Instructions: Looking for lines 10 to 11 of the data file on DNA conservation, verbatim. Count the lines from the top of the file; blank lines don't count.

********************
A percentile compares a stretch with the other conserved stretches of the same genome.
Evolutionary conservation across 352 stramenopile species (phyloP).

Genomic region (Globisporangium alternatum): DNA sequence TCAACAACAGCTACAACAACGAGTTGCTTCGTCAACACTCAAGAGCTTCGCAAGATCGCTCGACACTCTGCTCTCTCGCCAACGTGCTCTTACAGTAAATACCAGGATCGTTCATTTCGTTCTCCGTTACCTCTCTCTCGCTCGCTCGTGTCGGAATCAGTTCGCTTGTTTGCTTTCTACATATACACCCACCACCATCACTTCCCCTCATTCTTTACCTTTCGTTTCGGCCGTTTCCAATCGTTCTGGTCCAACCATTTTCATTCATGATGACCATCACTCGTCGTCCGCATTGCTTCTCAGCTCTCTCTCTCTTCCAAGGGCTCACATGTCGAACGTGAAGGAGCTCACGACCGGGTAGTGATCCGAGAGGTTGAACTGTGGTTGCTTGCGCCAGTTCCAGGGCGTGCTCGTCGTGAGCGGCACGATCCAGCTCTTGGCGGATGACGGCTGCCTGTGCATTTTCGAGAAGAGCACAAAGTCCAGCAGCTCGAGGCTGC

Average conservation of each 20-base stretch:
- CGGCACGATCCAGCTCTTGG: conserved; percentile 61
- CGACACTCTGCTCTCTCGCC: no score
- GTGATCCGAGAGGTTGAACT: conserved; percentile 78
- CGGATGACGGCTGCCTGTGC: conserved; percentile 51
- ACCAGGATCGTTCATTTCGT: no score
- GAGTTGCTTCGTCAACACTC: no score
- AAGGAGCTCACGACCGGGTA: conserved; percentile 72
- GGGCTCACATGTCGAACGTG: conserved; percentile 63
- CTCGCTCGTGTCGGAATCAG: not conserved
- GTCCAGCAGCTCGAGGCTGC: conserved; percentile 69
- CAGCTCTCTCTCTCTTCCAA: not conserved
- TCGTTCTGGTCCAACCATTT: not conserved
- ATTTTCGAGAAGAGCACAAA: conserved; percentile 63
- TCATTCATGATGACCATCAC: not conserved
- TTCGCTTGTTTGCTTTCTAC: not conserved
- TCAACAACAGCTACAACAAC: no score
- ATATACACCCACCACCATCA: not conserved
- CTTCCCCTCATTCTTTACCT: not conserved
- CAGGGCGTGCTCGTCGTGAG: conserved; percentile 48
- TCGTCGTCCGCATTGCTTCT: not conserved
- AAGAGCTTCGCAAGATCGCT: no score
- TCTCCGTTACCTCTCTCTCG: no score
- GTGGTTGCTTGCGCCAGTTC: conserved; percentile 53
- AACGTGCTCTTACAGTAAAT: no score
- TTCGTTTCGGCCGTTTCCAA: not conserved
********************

- GAGTTGCTTCGTCAACACTC: no score
- AAGGAGCTCACGACCGGGTA: conserved; percentile 72